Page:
THE Edinburgh International Festival is to turn its focus on Asian culture next year with a spectacular traditional Chinese opera based on Shakespeare's Hamlet and a Chinese ballet telling a classic Ming dynasty love story compared to Romeo and Juliet.
• A member of the Shanghai Peking Opera Troupe in a scene from The Revenge of Prince Zi Dan
Artists from China, India, Korea, Taiwan, Japan and Vietnam have been invited to the city for August 2011 as part of a strategy to build Asian visitors' interest in the festival in the run-up to the 2012 Olympics.
Two national companies, the Shanghai Peking Opera Troupe and the National Ballet of China, will make their Edinburgh debut.
Among the other highlights announced today are the Seoul Philharmonic Orchestra which comes to Edinburgh from South Korea with celebrated conductor Myung-Whun Chung, while Vietnamese choreographer Ea Sola looks at the human cost of war in Drought and Rain.
"This is a virtuous circle where we are all winners," said festival director Jonathan Mills, who was invited to lecture in China this week on festivals and what they bring to mid-sized cities. "The Chinese get the brilliant international exposure that the EIF offers, we get their great performers."
Mr Mills said he does not expect ticket prices to rise. The Scottish Government had indicated the festival would get "standstill" funding, meaning no increase to cover inflation or currency changes but no cuts, while the City of Edinburgh is set to reduce its grant by 3.5 per cent.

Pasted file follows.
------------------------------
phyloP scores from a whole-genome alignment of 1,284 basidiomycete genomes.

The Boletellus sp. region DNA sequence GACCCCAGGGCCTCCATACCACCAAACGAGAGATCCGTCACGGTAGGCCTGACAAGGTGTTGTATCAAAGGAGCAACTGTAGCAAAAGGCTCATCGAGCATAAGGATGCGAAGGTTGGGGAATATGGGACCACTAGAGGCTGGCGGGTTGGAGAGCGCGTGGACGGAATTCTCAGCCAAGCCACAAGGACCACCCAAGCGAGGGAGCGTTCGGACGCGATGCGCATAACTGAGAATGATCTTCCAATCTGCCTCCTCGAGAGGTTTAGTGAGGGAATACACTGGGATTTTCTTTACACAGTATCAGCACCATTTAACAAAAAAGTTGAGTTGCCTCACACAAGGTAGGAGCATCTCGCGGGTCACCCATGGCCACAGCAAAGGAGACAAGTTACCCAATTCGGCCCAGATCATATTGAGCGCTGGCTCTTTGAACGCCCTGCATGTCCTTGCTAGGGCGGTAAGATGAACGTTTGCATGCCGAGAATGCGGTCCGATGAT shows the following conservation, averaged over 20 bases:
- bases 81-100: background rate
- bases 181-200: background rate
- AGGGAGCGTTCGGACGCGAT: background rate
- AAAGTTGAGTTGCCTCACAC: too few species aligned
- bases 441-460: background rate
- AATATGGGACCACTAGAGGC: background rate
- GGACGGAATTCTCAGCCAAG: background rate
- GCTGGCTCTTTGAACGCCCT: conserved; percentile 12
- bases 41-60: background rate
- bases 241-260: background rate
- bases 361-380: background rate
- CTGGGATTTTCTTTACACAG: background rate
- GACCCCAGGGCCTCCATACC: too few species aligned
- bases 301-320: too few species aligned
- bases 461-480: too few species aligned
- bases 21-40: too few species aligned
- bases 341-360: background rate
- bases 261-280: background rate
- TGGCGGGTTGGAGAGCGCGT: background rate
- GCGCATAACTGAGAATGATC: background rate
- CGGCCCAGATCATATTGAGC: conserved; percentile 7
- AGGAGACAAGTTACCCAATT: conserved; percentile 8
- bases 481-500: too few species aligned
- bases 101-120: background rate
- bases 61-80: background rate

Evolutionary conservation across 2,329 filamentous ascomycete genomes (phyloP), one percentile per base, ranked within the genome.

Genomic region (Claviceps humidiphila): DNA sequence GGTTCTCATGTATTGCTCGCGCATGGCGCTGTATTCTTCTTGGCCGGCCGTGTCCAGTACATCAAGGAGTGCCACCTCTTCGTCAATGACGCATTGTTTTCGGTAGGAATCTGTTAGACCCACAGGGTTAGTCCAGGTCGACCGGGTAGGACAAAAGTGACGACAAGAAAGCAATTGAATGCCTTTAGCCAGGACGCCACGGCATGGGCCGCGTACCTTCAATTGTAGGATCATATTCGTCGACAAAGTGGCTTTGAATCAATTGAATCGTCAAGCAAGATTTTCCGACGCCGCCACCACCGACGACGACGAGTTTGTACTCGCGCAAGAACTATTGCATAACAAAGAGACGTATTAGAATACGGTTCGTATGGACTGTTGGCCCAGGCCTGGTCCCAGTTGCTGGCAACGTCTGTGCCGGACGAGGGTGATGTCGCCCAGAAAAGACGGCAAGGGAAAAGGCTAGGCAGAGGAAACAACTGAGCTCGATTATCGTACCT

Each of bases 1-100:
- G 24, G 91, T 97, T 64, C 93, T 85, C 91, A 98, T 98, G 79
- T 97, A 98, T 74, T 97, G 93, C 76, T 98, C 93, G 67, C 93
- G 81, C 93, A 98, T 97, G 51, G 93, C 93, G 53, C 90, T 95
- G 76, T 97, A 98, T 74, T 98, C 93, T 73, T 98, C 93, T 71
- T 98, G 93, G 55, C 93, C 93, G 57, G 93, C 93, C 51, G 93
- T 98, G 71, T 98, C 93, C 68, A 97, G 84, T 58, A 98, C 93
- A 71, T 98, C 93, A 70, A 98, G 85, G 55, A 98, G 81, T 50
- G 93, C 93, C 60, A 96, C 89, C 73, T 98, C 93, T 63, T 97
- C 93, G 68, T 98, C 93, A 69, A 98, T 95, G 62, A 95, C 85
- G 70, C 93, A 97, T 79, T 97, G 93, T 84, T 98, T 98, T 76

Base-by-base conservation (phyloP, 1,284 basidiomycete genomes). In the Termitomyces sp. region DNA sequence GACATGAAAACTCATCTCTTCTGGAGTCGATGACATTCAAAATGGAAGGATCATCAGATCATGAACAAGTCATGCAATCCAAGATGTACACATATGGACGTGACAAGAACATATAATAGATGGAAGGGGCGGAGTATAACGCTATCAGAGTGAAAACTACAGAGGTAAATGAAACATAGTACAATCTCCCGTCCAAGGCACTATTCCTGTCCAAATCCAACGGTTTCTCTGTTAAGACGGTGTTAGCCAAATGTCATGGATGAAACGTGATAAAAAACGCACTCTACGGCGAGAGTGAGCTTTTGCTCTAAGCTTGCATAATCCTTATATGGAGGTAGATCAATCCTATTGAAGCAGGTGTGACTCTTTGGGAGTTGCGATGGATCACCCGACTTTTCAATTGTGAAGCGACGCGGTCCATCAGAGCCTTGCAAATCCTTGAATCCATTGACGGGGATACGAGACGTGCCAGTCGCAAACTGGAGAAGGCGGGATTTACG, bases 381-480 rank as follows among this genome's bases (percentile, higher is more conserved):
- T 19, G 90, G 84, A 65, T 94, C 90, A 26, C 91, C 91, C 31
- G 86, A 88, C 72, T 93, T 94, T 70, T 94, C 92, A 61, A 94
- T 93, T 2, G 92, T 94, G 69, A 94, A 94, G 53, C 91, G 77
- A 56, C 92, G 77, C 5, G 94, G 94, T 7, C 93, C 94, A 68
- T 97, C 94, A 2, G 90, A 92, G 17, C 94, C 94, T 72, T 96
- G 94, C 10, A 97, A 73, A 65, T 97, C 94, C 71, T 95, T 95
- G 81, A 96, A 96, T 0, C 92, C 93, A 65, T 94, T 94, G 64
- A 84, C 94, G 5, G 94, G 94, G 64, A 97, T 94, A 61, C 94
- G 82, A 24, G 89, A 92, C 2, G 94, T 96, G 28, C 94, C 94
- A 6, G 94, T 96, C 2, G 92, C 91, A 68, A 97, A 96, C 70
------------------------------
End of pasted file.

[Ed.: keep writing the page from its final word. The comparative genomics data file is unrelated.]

"We are not intending to put up ticket prices next year," Mr Mills said. "We are conscious that we need to remain affordable in very serious economic circumstances."
Mr Mills has set several themes for the festival since he took the reins in 2006, from Artists without Borders in 2007 to last year's Oceans Apart exploring new world cultures. The theme for 2011, which will also explore Asian artists' influence on the West, is "Journey to the Far West".
He said: "I believe this is one of the most intense focuses we have ever had on work from Asia." Mr Mills said he was hoping to stage launch events for the festival in Japan, Korea, China and India to draw the widest possible audiences to Edinburgh.
Xiang Xiaowei, assistant director general for external relations at China's Ministry of Culture, said: "The Edinburgh International Festival is a prestigious cultural event. It is also an excellent opportunity for our nation to showcase the best of our artists to the world."
Full details of the festival programme will be announced in March.HIGHLIGHTS:
The glamour and spectacle of traditional Peking Opera are in evidence in Shanghai Peking Opera Troupe's East-meets-West adaptation of Shakespeare's Hamlet. The Revenge of Prince Zi Dan is set in the fictitious Realm of the Red City.
The National Ballet of China will perform Peony Pavilion. At the heart of this stunning production is one of China's most famous classical love stories. With music by acclaimed composer Guo Wenjing, costumes by Academy Award winning designer Emi Wada and the dancers of the National Ballet of China, this is Chinese choreographer Fei Bo's first full-length work.
Conductor Myung-Whun Chung brings the Seoul Philharmonic Orchestra to the Festival for the first time. Appointed the first Honorary Cultural Ambassador for South Korea his international profile has boosted the orchestra's global presence.